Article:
Chiang Mai: city guide. Spas, temples, Thai culture, luxury hotels and hill treks in scenic countryside
December 4, 2015 | By: High50
Chiang Mai. Wat Chiang Man. Buddhist temple

Wat Chiang Man, a beautiful Buddhist temple inside Chiang Mai’s city walls

Why go

Thailand’s second-largest city is a great place to really get under the skin of the country, and has long attracted those wanting to really experience Thailand by studying language, meditation or cooking.

Chiang Mai. Wat Chedi Luang. Flickr deepgoswami

Wat Chedi Luang

Chiang Mai is a very manageable place for a short visit as most of its important sites are situated within the 2km square bordered by its moat. It’s filled with temples, museums and other cultural attractions, and there’s also a thriving spa and wellness industry to help restore your weary bones after endless hours of sightseeing.

The city is a great base for exploring all that northern Thailand has to offer, particularly the hill tribes that the region is so famous for. Notable tribes include the Padaung subset of the Karen tribe, famous for their neck ring-wearing women, and the Hmong, distinguishable by their embroidered outfits and ornate silver jewellery.

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What to do

As well as exploring the many temples in the city itself, a visit to the famous temple at Doi Suthep, about 15km north-west of the city, is a must. You’ll learn the legends and tales of the temple, and the views afforded by the terrace on a clear day are truly spectacular.

Chiang Mai is an adventure lover’s paradise, with trekking, mountain biking, quad biking and ziplining all on offer. One of the most popular daytrips in Chiang Mai is the combined elephant riding/bamboo rafting trip run by numerous operators, most of which will pick you up from your hotel.

Where to stay

Chiang Mai. Dhara Dhevi main lobby

Of Chiang Mai’s luxury hotels, Dhara Dhevi is one of the most impressive

Chiang Mai has plenty of luxury hotels, with the five-star Dhara Dhevi a lux option and the all-suite akyra Manor Hotel located in the heart of the vibrant Nimmanhaemin art district. A collaboration between AKARYN Hotel Group and Singaporean design house Manor Studio, the 30 guest suites provide an urban sanctuary with a ‘courtyard-within-a-room’ design offering covered outdoor bath as the focal point. T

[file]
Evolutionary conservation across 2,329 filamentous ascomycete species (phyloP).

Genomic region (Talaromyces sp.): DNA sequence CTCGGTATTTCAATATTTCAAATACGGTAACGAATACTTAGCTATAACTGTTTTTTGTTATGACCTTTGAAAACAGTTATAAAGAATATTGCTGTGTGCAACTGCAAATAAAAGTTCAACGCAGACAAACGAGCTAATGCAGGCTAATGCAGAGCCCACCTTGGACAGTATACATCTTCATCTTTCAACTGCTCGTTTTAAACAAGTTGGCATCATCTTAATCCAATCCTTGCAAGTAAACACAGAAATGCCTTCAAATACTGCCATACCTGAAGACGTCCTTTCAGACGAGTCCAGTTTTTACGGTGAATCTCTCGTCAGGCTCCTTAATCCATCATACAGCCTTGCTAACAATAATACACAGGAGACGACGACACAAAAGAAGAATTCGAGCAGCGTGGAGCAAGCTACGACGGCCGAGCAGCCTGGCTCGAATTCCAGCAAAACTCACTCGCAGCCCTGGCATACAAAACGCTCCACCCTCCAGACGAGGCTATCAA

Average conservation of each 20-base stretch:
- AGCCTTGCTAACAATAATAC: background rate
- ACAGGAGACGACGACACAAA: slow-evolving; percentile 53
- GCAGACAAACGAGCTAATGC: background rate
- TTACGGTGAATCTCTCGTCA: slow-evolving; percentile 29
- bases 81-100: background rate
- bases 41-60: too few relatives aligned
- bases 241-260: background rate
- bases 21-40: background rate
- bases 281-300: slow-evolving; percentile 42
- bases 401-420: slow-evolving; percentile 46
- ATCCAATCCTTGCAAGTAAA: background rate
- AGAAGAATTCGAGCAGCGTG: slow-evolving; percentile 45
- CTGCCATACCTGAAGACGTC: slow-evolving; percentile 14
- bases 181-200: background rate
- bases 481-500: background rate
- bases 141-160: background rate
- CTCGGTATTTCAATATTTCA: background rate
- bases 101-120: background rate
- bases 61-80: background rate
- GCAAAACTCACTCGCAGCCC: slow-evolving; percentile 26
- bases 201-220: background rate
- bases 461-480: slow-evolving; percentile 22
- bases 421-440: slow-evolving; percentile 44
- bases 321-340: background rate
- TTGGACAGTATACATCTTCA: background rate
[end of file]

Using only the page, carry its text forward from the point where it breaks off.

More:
Akyra pool view at night

Akyra pool view at night

Where to eat

The food scene in Chiang Mai has a healthy vibe, with vegetarianism a popular theme in eateries. Taste From Heaven is a good choice if you’re after a veggie feast, while Food 4 Thought is popular with those aiming to eat healthy but not wanting to forgo their chicken.

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For fine dining, there are good options available in the city’s five-star hotels – Italian restaurant Favola at Le Meridien is a good choice.

The markets are great for fruit and sticky rice in the morning, and the weekend walking street markets are a particularly good place to sample northern specialties.

Chiang Mai. Dhara Dhevi North_Rice_Fields_(Villa_Zone)

Villas set among rice fields at the five-star Dhara Dhevi hotel

Getting around

If you’re staying within the city itself, it’s perfectly possible to walk most places, with bikes and motorbikes easy to rent if you want a quicker way to get around.

Songthaew (shared taxis) ply the streets picking up passengers, and tuk-tuks are easy to flag down.

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When to go

The best time to go is during the cool season, from November to February, when the daily average high is around 29-30 degrees. It can be unpleasantly hot from March to June, then rainy season hits in July, running through to October. It isn’t unbearable during these times, but you might want to choose a hotel with a swimming pool in the hot season, and be prepared for disruption during the rainy season.